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Welcome to the week-long blog series to grow more food in your mini homestead garden through bio intensive methods. In yesterday’s post I discussed the first two parts, let’s discuss the next three. As a refresher, here are the parts to growing with this method:
- Deep soil preparation,
- Feed the soil with compost,
- Use organic fertilizer (only when needed) “on the approved list of the California Certified Organic Farmers [CCOF]” ,
- Close spacing of plants in the growing area,
- Companion planting,
- Use open-pollinated seeds,
- Include high-carbon and and high-calorie plants and,
- Think of it as whole-system farming (closed systems).
So let’s discuss parts 3, 4, and 5.
3. Using organic fertilizer.
Hopefully you’ll only need to use this once per season. I think of organic fertilizer as things like kelp, ground oyster shells, compost tea, worm castings tea, legume cover crops that have been “chopped and dropped”. These are things that are at it’s most basic form, not messed with or processed. Teas are concentrated mixes of water and the compost or castings. Simple enough, right? Kelp, oyster shells and legumes are still practically in their original form. Chemicals and compounds haven’t been extracted or added. And if you build up the soil properly with compost each year, you should only need fertilzer on the heavy feeders like squashes or tomatoes. Or to amend the soil for things that need more acidity like blueberries (check your PH before you try to make the soil more acidic).
Legumes are a neat bunch. Things like green beans, peas, alfalfa, clover, and lentils are in the legume family and they are able to “fix nitrogen.” Nitrogen fixing means that the plants can pluck nitrogen right out of the air. And when the legumes are cut back, the nitrogen is added to the soil and then other plants are able to use it.
Now, regarding the “approved list”. I couldn’t find one. I could find a list of what’s not permitted for certified organic producers through the federal code of regulations. But the CCOF website only allows members to view their materials list. I’m not a member, I don’t plan on being one with my “whole” almost 1000 sq foot mini farm (and that includes 400 sq feet for the eventual chickens and honeybees).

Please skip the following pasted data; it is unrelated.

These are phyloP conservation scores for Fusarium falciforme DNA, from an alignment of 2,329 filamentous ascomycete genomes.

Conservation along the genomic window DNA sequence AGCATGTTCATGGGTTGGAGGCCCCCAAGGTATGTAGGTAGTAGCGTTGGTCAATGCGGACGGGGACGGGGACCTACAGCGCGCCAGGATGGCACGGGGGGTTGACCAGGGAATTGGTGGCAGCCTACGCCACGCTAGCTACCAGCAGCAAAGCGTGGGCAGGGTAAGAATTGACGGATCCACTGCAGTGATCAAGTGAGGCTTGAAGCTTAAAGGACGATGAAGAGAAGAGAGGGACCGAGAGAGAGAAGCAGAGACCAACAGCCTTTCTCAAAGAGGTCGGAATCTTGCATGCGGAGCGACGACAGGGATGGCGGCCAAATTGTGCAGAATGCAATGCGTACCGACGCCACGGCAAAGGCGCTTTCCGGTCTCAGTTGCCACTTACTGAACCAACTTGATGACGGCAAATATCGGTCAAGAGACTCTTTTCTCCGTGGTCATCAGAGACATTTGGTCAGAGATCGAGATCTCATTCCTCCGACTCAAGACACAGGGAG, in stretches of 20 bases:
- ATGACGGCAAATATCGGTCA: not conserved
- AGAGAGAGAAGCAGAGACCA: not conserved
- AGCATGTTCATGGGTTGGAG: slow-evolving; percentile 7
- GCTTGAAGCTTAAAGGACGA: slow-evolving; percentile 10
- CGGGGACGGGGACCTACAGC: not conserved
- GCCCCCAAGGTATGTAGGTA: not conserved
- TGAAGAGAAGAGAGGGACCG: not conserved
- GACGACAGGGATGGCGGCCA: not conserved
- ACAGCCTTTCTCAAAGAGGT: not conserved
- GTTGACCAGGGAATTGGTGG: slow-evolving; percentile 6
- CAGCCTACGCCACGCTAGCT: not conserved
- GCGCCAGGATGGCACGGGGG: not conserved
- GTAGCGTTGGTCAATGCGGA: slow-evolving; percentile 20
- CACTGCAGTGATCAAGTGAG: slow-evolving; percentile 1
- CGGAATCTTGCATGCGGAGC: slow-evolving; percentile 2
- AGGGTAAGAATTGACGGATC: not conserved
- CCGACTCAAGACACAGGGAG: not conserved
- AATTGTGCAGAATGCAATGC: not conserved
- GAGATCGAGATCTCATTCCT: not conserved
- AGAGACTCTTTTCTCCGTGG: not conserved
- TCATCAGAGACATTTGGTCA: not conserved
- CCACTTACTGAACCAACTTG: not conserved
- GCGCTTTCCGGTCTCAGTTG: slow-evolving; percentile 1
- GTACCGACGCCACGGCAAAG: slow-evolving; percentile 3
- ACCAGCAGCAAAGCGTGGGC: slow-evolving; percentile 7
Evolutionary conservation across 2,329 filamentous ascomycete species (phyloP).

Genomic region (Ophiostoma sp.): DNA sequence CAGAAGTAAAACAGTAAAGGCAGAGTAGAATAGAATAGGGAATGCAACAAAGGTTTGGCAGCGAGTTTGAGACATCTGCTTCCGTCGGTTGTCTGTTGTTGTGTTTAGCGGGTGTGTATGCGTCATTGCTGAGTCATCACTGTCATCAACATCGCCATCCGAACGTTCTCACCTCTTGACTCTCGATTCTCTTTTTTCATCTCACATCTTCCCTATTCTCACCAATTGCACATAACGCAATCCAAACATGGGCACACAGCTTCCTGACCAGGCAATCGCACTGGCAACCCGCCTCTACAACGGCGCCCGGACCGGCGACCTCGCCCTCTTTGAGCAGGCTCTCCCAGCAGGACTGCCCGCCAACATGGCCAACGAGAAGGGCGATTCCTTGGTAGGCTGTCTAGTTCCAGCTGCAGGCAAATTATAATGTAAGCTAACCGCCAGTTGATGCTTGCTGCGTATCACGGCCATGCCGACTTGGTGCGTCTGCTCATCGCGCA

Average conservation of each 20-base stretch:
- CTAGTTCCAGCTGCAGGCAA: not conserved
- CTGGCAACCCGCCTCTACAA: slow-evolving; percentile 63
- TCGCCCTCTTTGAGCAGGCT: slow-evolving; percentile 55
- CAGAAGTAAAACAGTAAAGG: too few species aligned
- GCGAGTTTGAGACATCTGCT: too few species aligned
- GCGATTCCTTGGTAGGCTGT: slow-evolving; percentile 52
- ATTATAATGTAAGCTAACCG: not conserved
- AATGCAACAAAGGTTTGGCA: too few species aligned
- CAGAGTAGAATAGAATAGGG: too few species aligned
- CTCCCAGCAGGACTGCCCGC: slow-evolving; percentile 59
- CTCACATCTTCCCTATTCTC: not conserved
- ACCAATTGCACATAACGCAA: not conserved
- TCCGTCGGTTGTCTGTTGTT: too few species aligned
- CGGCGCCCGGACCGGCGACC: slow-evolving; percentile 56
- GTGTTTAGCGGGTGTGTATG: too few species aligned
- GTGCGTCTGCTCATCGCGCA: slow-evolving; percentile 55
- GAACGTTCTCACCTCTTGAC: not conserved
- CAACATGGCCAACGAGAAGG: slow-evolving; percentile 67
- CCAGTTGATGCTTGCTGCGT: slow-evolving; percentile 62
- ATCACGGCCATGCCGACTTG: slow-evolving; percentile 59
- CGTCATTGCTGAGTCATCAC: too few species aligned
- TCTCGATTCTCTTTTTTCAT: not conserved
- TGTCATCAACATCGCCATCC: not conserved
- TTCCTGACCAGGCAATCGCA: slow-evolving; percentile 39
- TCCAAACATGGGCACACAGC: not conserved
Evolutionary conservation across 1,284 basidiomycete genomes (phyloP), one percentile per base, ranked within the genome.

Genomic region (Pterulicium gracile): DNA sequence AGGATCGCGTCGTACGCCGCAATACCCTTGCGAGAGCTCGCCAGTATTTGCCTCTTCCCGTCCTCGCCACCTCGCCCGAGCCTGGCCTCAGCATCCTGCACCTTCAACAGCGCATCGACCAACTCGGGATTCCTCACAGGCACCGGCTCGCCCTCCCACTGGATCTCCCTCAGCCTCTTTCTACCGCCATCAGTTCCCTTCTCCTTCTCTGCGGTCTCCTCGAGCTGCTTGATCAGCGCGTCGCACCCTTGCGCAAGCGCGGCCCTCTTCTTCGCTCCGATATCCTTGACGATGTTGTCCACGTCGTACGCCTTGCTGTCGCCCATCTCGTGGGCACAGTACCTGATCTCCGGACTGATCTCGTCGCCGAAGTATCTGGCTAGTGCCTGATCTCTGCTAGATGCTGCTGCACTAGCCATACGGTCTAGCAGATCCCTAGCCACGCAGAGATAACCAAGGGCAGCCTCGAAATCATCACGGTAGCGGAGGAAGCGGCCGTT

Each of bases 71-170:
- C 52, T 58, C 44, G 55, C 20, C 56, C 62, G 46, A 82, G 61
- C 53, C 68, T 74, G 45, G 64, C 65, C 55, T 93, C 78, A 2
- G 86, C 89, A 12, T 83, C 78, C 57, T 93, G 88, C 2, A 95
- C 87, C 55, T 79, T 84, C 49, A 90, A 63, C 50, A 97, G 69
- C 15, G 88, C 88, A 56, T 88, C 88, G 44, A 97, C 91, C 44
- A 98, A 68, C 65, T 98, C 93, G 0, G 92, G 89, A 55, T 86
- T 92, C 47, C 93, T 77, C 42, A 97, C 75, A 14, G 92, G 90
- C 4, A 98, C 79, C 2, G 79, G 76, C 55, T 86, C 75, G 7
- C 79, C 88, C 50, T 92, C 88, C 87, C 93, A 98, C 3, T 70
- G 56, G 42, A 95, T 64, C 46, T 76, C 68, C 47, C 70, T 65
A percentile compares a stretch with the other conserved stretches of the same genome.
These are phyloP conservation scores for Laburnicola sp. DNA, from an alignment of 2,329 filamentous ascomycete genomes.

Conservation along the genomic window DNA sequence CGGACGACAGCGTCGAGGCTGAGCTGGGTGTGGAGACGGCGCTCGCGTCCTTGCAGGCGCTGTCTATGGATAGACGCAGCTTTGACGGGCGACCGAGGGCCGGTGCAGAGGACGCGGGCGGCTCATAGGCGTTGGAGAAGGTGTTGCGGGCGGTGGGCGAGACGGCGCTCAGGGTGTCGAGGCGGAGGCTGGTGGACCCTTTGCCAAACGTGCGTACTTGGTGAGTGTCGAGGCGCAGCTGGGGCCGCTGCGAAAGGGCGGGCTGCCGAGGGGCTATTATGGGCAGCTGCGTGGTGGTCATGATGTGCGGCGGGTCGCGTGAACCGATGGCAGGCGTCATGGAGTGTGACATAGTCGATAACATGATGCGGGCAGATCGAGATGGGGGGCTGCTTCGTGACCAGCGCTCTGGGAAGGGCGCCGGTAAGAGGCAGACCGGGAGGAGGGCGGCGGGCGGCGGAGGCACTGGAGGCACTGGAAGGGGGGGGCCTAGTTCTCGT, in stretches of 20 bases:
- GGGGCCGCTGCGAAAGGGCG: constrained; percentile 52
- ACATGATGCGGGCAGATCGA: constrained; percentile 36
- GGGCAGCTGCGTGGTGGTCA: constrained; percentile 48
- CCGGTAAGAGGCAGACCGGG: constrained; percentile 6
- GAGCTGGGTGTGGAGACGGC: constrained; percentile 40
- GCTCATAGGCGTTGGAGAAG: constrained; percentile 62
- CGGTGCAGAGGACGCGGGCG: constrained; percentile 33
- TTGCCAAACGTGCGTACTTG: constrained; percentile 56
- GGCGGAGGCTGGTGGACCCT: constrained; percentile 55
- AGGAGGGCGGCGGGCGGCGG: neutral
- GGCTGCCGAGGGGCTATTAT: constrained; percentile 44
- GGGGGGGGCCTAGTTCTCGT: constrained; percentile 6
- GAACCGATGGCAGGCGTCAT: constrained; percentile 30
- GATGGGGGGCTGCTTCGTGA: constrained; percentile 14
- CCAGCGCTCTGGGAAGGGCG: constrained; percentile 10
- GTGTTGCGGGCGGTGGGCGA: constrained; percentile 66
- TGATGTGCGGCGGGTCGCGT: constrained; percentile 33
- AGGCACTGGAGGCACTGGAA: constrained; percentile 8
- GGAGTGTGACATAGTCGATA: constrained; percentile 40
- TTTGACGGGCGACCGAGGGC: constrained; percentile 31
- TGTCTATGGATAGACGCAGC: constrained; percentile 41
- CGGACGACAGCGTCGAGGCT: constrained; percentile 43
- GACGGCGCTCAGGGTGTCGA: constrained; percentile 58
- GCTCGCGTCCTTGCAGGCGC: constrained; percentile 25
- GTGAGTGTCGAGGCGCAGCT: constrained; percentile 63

4. Close spacing of plants in the growing area.
This is where we get “intensive” with bio intensive. We don’t plant in rows. Instead, we plant in a hexagonal shape, or somehow offset the plants so that they fit in just a way that their leaves barely touch, giving us more plants in the same area.
In row planting the plants are measured on their center and spaced apart according to their maturity size. For example, you would plant an Early Girl tomato 36 inches apart in rows. In a 3 foot x 3 foot area that would give you ONE plant of Early Girl if you’re doing rows. But, when I do intensive planting, I’d put SIX to NINE plants in that same 3 x 3 space. Here’s a visual to help:
The first image shows hexagon planting, the second, row planting, the third is an overlay. I count 15 plants on the hexagon grid and 12 on the row. The images are the same size, as you can see from the overlay.
5. Companion planting.
This isn’t just “plant tomatoes with carrots because they’re friends.” This is (not not necessarily all):
- plant things that share the same water requirements
- plant legumes (nitrogen fixers) with squash (heavy feeders)
- plants flowering plants that flower throughout the season to encourage honeybees. Look for early flowering plants and late flowering plants.
- plant things like corn, with sturdy stalks, to provide vine support
- utilize all the layers of your garden (tall trees, small trees, shrubs, herbaceous plants, ground covers, vines, and roots)
- use green mulch: living plants that cover the soil to prevent the sun from baking it, block out the weeds, and hold in the moisture longer
- this also means keeping similar plants further away from each other. You might wind up with orangeish lemons, or really big oranges if you plants lemons, oranges and grapefruits together (I’ve seen it happen. They were tasty but you never know if that will give you good results or bad results). And dill should not be planted near fennel. Be mindful of similar plants being cross pollinated and not giving you the results you want. Some sites recommend planting dill and fennel together, I personally would not do it.
The points above are also known as “guild building” and is an element of permaculture, a style of growing food that I study and follow. A great book to read about permaculture and guild building is “Gaia’s Garden” by Toby Hemenway. (affiliate link)